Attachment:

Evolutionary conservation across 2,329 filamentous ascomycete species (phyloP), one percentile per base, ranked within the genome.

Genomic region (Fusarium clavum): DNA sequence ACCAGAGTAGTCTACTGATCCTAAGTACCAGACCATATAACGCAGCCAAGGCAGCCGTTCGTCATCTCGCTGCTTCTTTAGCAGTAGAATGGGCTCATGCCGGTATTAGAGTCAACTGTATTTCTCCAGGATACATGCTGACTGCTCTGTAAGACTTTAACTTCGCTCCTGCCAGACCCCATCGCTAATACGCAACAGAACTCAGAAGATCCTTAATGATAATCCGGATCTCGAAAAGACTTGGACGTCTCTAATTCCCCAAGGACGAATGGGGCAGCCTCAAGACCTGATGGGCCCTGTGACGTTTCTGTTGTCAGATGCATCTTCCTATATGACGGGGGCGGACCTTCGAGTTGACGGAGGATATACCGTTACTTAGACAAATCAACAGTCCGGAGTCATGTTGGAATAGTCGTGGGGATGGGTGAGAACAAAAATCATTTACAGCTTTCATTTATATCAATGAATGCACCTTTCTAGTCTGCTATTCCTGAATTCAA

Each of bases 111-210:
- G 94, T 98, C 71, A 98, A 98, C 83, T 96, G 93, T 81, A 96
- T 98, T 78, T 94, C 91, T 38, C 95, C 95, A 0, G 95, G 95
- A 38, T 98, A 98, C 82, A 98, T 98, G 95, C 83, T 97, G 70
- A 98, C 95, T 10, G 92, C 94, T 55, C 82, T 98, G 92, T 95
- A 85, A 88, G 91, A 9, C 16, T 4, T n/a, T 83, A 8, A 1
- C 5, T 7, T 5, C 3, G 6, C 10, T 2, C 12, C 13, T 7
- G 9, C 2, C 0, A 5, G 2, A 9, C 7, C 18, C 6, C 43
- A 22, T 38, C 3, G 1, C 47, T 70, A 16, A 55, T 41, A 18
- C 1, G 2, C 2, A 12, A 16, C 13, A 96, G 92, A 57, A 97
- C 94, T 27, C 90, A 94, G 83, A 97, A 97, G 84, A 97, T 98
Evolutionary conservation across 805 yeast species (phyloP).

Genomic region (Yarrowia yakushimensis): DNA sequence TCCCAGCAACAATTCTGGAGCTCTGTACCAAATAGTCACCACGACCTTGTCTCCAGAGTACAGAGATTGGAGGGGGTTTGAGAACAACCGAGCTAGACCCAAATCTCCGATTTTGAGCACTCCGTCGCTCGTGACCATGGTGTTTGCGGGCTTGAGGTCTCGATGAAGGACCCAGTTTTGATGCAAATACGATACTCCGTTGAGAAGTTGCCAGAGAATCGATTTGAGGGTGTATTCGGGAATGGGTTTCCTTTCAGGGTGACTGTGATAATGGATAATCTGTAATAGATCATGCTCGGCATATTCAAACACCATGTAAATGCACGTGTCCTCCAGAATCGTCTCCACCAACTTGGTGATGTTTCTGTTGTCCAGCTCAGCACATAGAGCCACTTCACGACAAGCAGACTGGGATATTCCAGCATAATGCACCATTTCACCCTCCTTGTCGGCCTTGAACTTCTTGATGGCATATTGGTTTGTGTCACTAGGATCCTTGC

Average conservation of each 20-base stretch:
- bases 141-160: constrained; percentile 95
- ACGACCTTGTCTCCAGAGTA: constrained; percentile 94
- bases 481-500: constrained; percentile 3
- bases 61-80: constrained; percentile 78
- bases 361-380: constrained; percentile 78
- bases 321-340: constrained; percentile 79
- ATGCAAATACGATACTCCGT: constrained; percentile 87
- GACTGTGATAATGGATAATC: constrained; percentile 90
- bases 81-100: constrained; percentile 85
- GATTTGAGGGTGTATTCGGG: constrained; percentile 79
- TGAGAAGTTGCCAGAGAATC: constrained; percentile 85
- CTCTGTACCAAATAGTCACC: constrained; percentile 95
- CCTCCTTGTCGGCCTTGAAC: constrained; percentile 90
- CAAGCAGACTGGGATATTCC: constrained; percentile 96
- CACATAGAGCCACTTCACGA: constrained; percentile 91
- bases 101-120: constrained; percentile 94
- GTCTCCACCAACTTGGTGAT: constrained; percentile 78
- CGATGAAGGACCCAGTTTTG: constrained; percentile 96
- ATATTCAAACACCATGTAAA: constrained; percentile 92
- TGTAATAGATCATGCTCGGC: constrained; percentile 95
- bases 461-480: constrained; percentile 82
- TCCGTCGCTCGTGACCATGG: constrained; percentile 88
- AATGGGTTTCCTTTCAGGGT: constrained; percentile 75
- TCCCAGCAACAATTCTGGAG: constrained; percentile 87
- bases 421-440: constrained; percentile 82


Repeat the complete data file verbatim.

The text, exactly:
Evolutionary conservation across 2,329 filamentous ascomycete species (phyloP), one percentile per base, ranked within the genome.

Genomic region (Fusarium clavum): DNA sequence ACCAGAGTAGTCTACTGATCCTAAGTACCAGACCATATAACGCAGCCAAGGCAGCCGTTCGTCATCTCGCTGCTTCTTTAGCAGTAGAATGGGCTCATGCCGGTATTAGAGTCAACTGTATTTCTCCAGGATACATGCTGACTGCTCTGTAAGACTTTAACTTCGCTCCTGCCAGACCCCATCGCTAATACGCAACAGAACTCAGAAGATCCTTAATGATAATCCGGATCTCGAAAAGACTTGGACGTCTCTAATTCCCCAAGGACGAATGGGGCAGCCTCAAGACCTGATGGGCCCTGTGACGTTTCTGTTGTCAGATGCATCTTCCTATATGACGGGGGCGGACCTTCGAGTTGACGGAGGATATACCGTTACTTAGACAAATCAACAGTCCGGAGTCATGTTGGAATAGTCGTGGGGATGGGTGAGAACAAAAATCATTTACAGCTTTCATTTATATCAATGAATGCACCTTTCTAGTCTGCTATTCCTGAATTCAA

Each of bases 111-210:
- G 94, T 98, C 71, A 98, A 98, C 83, T 96, G 93, T 81, A 96
- T 98, T 78, T 94, C 91, T 38, C 95, C 95, A 0, G 95, G 95
- A 38, T 98, A 98, C 82, A 98, T 98, G 95, C 83, T 97, G 70
- A 98, C 95, T 10, G 92, C 94, T 55, C 82, T 98, G 92, T 95
- A 85, A 88, G 91, A 9, C 16, T 4, T n/a, T 83, A 8, A 1
- C 5, T 7, T 5, C 3, G 6, C 10, T 2, C 12, C 13, T 7
- G 9, C 2, C 0, A 5, G 2, A 9, C 7, C 18, C 6, C 43
- A 22, T 38, C 3, G 1, C 47, T 70, A 16, A 55, T 41, A 18
- C 1, G 2, C 2, A 12, A 16, C 13, A 96, G 92, A 57, A 97
- C 94, T 27, C 90, A 94, G 83, A 97, A 97, G 84, A 97, T 98
Evolutionary conservation across 805 yeast species (phyloP).

Genomic region (Yarrowia yakushimensis): DNA sequence TCCCAGCAACAATTCTGGAGCTCTGTACCAAATAGTCACCACGACCTTGTCTCCAGAGTACAGAGATTGGAGGGGGTTTGAGAACAACCGAGCTAGACCCAAATCTCCGATTTTGAGCACTCCGTCGCTCGTGACCATGGTGTTTGCGGGCTTGAGGTCTCGATGAAGGACCCAGTTTTGATGCAAATACGATACTCCGTTGAGAAGTTGCCAGAGAATCGATTTGAGGGTGTATTCGGGAATGGGTTTCCTTTCAGGGTGACTGTGATAATGGATAATCTGTAATAGATCATGCTCGGCATATTCAAACACCATGTAAATGCACGTGTCCTCCAGAATCGTCTCCACCAACTTGGTGATGTTTCTGTTGTCCAGCTCAGCACATAGAGCCACTTCACGACAAGCAGACTGGGATATTCCAGCATAATGCACCATTTCACCCTCCTTGTCGGCCTTGAACTTCTTGATGGCATATTGGTTTGTGTCACTAGGATCCTTGC

Average conservation of each 20-base stretch:
- bases 141-160: constrained; percentile 95
- ACGACCTTGTCTCCAGAGTA: constrained; percentile 94
- bases 481-500: constrained; percentile 3
- bases 61-80: constrained; percentile 78
- bases 361-380: constrained; percentile 78
- bases 321-340: constrained; percentile 79
- ATGCAAATACGATACTCCGT: constrained; percentile 87
- GACTGTGATAATGGATAATC: constrained; percentile 90
- bases 81-100: constrained; percentile 85
- GATTTGAGGGTGTATTCGGG: constrained; percentile 79
- TGAGAAGTTGCCAGAGAATC: constrained; percentile 85
- CTCTGTACCAAATAGTCACC: constrained; percentile 95
- CCTCCTTGTCGGCCTTGAAC: constrained; percentile 90
- CAAGCAGACTGGGATATTCC: constrained; percentile 96
- CACATAGAGCCACTTCACGA: constrained; percentile 91
- bases 101-120: constrained; percentile 94
- GTCTCCACCAACTTGGTGAT: constrained; percentile 78
- CGATGAAGGACCCAGTTTTG: constrained; percentile 96
- ATATTCAAACACCATGTAAA: constrained; percentile 92
- TGTAATAGATCATGCTCGGC: constrained; percentile 95
- bases 461-480: constrained; percentile 82
- TCCGTCGCTCGTGACCATGG: constrained; percentile 88
- AATGGGTTTCCTTTCAGGGT: constrained; percentile 75
- TCCCAGCAACAATTCTGGAG: constrained; percentile 87
- bases 421-440: constrained; percentile 82